What does negligence mean?
The law of negligence requires people to behave in a manner that conforms to specific standards of conduct. Where a person's actions violate those standards, the law requires the person to compensate anyone who is injured as a result. In some instances, the law of negligence also covers a person's omission to act.
In tort law, which includes all negligence cases as well as intentional wrongs which result in harm, negligence is defined as "conduct that falls below the standard established by law for the protection of others against unreasonable risk of harm."
The elements of negligence
In a successful negligence claim, the injured person, called the plaintiff, must show that each of the following factors, or elements, was present:
(1) a duty of care owed by the defendant to the plaintiff;
(2) a breach of that duty;
(3) an actual causal connection between the defendant's conduct and the resulting harm;
(4) proximate cause, which relates to whether the harm was foreseeable;
(5) damages resulting from the defendant's conduct.
Duty can arise from all types of circumstances. For example, a driver owes a duty to other motorists to drive safely, maintain control of the vehicle, and observe the rules of the road. By running a stop sign, the driver breaches that duty. If someone was injured as a result, the injured party could argue that the breach was both the cause in fact and proximate cause of the injuries.
Have you been injured due to negligence?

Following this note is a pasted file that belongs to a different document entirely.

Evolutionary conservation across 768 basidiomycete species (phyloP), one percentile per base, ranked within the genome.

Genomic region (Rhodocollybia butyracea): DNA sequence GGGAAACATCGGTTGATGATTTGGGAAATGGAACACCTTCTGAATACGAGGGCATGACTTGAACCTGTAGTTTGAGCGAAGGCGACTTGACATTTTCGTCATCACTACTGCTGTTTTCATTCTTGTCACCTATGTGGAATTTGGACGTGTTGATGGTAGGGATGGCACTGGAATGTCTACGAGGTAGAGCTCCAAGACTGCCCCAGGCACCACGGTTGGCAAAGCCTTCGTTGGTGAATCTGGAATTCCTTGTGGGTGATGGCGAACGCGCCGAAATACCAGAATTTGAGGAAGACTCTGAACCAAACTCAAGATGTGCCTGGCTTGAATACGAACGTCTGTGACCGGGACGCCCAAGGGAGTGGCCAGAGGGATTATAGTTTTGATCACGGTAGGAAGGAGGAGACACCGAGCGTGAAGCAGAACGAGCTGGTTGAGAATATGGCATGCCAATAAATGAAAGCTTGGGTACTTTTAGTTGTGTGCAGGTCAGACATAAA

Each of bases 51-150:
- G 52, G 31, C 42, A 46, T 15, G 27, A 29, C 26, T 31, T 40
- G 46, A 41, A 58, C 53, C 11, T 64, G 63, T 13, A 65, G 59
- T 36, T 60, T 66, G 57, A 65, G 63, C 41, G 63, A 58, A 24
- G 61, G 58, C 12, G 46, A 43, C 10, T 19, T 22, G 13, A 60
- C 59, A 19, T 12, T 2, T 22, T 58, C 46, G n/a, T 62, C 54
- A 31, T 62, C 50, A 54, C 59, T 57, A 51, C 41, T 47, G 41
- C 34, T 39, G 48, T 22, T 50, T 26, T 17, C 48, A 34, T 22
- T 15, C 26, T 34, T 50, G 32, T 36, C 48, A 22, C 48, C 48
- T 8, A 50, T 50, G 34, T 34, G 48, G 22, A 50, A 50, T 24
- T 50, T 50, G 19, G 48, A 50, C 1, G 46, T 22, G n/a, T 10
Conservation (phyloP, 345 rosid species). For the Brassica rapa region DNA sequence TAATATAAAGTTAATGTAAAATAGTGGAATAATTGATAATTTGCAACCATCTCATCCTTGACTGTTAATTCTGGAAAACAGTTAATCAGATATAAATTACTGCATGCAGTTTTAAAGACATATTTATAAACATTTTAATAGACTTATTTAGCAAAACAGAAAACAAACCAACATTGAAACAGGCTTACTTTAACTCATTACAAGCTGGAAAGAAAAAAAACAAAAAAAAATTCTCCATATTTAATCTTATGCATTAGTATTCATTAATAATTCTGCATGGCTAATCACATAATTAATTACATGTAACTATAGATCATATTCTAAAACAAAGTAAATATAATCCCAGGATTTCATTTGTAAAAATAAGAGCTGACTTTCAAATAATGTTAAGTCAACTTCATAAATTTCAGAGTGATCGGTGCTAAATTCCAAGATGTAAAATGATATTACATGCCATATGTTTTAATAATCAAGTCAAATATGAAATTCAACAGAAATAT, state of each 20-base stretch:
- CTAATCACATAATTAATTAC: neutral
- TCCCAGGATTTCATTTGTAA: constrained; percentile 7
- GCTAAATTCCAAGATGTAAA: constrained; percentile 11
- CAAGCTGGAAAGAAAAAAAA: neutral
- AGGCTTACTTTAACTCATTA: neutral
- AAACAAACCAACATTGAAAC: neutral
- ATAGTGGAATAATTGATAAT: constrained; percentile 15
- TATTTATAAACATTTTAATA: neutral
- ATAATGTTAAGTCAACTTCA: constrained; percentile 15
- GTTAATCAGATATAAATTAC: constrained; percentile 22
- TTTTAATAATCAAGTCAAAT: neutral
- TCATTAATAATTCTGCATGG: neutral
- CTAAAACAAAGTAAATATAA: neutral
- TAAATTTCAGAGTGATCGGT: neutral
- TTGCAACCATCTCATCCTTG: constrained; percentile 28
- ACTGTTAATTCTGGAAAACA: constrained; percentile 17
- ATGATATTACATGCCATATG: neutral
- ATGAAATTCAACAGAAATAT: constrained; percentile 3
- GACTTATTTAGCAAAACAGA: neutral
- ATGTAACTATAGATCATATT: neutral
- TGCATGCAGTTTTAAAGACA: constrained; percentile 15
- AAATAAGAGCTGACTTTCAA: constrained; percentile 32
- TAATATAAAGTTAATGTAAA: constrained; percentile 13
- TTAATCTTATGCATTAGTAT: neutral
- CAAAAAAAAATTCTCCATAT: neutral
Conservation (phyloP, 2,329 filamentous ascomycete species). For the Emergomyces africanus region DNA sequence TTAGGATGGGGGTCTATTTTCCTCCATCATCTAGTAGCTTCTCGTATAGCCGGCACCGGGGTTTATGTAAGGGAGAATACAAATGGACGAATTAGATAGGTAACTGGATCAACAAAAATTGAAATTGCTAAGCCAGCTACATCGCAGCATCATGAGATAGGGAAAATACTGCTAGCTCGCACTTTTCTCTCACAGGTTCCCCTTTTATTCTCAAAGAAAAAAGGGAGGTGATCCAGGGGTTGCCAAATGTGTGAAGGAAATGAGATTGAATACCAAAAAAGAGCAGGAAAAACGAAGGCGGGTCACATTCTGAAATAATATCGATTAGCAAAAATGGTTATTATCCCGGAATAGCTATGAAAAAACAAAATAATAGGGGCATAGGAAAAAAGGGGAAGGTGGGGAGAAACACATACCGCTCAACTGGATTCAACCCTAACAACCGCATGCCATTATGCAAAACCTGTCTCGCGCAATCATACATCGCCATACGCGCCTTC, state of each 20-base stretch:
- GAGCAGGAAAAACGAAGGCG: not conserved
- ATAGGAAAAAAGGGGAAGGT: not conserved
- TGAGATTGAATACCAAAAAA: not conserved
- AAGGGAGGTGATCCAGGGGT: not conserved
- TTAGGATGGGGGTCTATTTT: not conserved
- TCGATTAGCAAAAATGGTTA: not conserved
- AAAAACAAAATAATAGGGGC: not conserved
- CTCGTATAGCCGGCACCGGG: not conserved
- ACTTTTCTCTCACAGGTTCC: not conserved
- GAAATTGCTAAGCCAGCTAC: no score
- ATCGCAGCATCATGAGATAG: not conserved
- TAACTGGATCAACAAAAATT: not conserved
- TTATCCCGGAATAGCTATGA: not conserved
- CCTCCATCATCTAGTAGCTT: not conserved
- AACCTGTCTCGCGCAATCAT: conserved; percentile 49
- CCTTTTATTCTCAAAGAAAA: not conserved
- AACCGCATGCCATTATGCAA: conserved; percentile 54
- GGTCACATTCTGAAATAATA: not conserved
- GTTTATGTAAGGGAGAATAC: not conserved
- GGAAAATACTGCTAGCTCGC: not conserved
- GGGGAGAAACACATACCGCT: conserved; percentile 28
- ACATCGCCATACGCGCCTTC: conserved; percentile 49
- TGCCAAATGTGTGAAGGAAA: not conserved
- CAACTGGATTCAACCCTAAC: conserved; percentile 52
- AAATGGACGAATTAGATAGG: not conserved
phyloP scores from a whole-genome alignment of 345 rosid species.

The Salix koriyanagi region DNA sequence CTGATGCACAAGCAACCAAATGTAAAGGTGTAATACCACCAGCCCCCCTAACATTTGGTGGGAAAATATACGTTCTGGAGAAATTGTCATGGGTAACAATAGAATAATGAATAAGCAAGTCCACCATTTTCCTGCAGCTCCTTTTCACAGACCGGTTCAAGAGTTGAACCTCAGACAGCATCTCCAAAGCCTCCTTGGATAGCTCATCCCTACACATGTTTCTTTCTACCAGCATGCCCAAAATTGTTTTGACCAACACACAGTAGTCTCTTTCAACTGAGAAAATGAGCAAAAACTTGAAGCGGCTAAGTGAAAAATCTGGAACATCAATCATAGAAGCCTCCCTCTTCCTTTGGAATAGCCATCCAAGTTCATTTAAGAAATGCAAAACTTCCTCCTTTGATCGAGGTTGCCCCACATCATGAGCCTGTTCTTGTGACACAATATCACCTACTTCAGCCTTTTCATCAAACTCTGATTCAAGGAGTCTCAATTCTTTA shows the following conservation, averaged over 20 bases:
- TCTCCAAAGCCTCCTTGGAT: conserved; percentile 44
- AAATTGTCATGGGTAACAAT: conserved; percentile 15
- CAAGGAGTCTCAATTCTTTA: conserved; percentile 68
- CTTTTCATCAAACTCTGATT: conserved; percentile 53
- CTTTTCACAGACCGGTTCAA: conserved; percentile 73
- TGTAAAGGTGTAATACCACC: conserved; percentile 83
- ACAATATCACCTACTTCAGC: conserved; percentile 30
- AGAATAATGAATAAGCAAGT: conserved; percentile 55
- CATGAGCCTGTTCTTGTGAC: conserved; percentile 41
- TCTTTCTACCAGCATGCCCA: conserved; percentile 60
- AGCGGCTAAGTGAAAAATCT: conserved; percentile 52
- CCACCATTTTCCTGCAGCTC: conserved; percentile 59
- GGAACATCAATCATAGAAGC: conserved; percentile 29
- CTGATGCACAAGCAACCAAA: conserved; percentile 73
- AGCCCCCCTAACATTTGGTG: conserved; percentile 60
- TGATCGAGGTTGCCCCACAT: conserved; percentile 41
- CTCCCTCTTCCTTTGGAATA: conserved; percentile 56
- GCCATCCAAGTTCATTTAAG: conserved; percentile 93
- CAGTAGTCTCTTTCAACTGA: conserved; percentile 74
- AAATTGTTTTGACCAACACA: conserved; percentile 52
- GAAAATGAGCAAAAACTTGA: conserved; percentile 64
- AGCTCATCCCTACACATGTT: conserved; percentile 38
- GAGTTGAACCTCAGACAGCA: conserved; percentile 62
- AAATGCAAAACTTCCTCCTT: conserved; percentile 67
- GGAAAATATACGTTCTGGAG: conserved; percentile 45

The outcomes of personal injury cases depend on various factors, but having the help of a good injury attorney can make the biggest difference. Even if the facts are on your side, it takes the expertise of a lawyer to properly present your case and file the necessary processes. If you want information and feedback on a potential personal injury claim, you can have an attorney review your claim at no initial cost or obligation.
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Negligence is one of the biggest factors in personal injury - otherwise known as tort - cases. The idea behind negligence is the belief that every member of society is supposed to act responsibly and avoid putting other people at risk – much like the golden rule. Every time someone is hurt doesn’t automatically mean negligence was involved, however. So it’s up to the plaintiff to show that a reasonably prudent person in the defendant’s position would have done things differently under those same circumstances, and that would have avoided the problem in the first place. To learn more about negligence and how it factors into personal injury claims, click here.
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